6.3

The Hunger Games: Mockingjay, Part 1

Movies Reviews The Hunger Games
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<i>The Hunger Games: Mockingjay, Part 1</i>

How do you review half a movie? Do you just write half of a review? Maybe that’s the right thing to do. Maybe it’s the only intelligent thing to do. But just maybe, nobody should blame The Hunger Games: Mockingjay, Part 1, the latest victim of Hollywood’s desire to bleed dry literary adaptations by dragging them out hours longer than necessary. If anything, the film need only be held accountable for being staunchly mediocre. It’s a prologue without an epilogue, an introduction without a conclusion, 120 minutes of setup without a proper climax. In other words, it’s a drag.

In the third installment of Suzanne Collins’ Young Adult sci-fi dystopia, PTSD-afflicted heroine Katniss Everdeen (a tired, haggard-looking Jennifer Lawrence) wanders the industrial halls of the heretofore hidden District 13, thought destroyed by everyone whose opinion matters; the finale of last year’s Catching Fire saw her whisked away to this dimly lit and grimy place following the annihilation of her home by the Capitol. Now, she’s been plucked from one system of control and plopped right into another, her destiny still imposed on her by adults. It turns out that the leader of District 13, President Coin (Julianne Moore), has designs on using Katniss’ notoriety to rally the oppressed denizens of Panem against their one-percenter overlords.

Instead of a fight in a physical arena, the rebels and the Capitol have taken their conflict to your television sets through slanted interviews and promo spots. The flamboyant TV personality Caesar Flickerman (Stanley Tucci, always great) grills one third of The Hunger Games’ central love triangle, Peeta Mellark (Josh Hutcherson, ditto), before an eager viewing audience. Katniss stands on a soundstage, waving a CGI flag while delivering terribly written, pot-stirring proclamations, terribly. This kind of media-fueled tit for tat can only go on for so long and, yes, eventually all becomes explosions and action to dazzle us into submission. But when arrows do start flying, it’s sort of disappointing. Watching the combatants engage each other through subterfuge and misdirection is infinitely more interesting than watching them blow each other up.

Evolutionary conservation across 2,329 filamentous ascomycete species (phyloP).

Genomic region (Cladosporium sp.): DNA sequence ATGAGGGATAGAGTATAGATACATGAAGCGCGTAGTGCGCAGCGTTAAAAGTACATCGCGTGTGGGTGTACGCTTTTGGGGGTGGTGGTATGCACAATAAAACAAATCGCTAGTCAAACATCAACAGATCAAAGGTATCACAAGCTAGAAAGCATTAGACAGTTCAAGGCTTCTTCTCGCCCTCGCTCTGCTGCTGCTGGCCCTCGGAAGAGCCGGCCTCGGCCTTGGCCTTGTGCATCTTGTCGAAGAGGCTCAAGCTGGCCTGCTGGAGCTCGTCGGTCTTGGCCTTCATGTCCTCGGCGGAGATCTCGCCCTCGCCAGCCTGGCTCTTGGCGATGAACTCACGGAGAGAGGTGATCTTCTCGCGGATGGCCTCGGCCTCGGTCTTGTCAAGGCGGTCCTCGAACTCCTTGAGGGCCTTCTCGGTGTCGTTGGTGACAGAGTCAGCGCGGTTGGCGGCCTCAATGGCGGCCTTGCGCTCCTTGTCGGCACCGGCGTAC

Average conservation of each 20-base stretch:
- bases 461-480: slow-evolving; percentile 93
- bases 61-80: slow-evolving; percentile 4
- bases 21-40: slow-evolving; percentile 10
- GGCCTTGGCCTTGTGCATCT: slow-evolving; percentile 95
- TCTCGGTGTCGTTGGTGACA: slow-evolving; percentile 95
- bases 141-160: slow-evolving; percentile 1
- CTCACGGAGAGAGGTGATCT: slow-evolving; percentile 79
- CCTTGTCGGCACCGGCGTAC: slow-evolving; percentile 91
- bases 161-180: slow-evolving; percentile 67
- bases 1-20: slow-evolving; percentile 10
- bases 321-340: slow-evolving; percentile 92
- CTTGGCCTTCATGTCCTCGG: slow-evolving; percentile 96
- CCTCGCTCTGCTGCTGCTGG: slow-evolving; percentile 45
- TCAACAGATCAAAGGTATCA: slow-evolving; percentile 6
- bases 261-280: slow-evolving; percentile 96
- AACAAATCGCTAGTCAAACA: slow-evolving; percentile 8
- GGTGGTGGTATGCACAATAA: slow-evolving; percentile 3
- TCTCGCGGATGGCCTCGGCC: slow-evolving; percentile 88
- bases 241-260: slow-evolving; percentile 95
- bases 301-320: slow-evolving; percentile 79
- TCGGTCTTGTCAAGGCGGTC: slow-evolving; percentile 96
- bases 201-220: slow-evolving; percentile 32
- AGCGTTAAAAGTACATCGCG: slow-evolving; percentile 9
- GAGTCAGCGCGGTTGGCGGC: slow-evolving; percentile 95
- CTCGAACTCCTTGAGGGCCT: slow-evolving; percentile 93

In between the leaden strides The Hunger Games: Mockingjay, Part 1 takes to get from Point A to Point B (without actually getting to Point B), one can see where this could have been a good movie. That doesn’t make the experience forgivable, but it does make it more tolerable. A scene in a hospital filled with wounded revolutionaries surges with pride, unrest and purpose; a climactic crosscutting sequence where the picture flits from a dangerous rescue mission to the filming of a propaganda video builds slow tension by comparing wartime tactics. These beats and others give the first chapter of Mockingjay a pulse. They don’t, however, give the production a soul.

The real problem with The Hunger Games: Mockingjay, Part 1 is intention. There is absolutely no reason to stretch this part of the story out into a four-hour extravaganza other from greed. Director Francis Lawrence places his curtain call at the right time, in a manner of speaking—it’s just when things start to get really good, as characters who have spent the film apart from one another are finally reunited (and not necessarily for the better)—but the moment would have more effect in a complete cut of Mockingjay than in this frustrating excuse for a median. There is nothing gained by the split; on the contrary, drawing out the narrative introduces bloat, and the bloat isn’t compelling. It’s thunderously dull.

The things that work about The Hunger Games: Mockingjay, Part 1 underscore how much about the film that doesn’t. Even a weak one-movie version of Collins’ book would have been more satisfying than this kind of cash-grabbing tease; it’d have been leaner and more deliberate, a proper yarn with a proper conclusion. Like Harry Potter and the Deathly Hallows and Peter Jackson’s grossly negligent treatment of The Hobbit, we’re told to wait patiently to see how a story ends when we already know what happens. There’s a good movie lurking in Mockingjay, Part 1. It’s just buried under a surplus of filler.

Director: Francis Lawrence
Writer: Danny Strong, Peter Craig
Starring: Jennifer Lawrence, Liam Hemsworth, Josh Hutcherson, Woody Harrelson, Elizabeth Banks, Julianne Moore, Philip Seymour Hoffman, Donald Sutherland
Release Date: Nov. 21, 2014


Boston-based critic Andy Crump has written about film for the web since 2009, and has contributed to Paste since 2013. He also writes for Screen Rant and Movie Mezzanine. You can follow him on Twitter. Currently, he has given up on shaving.

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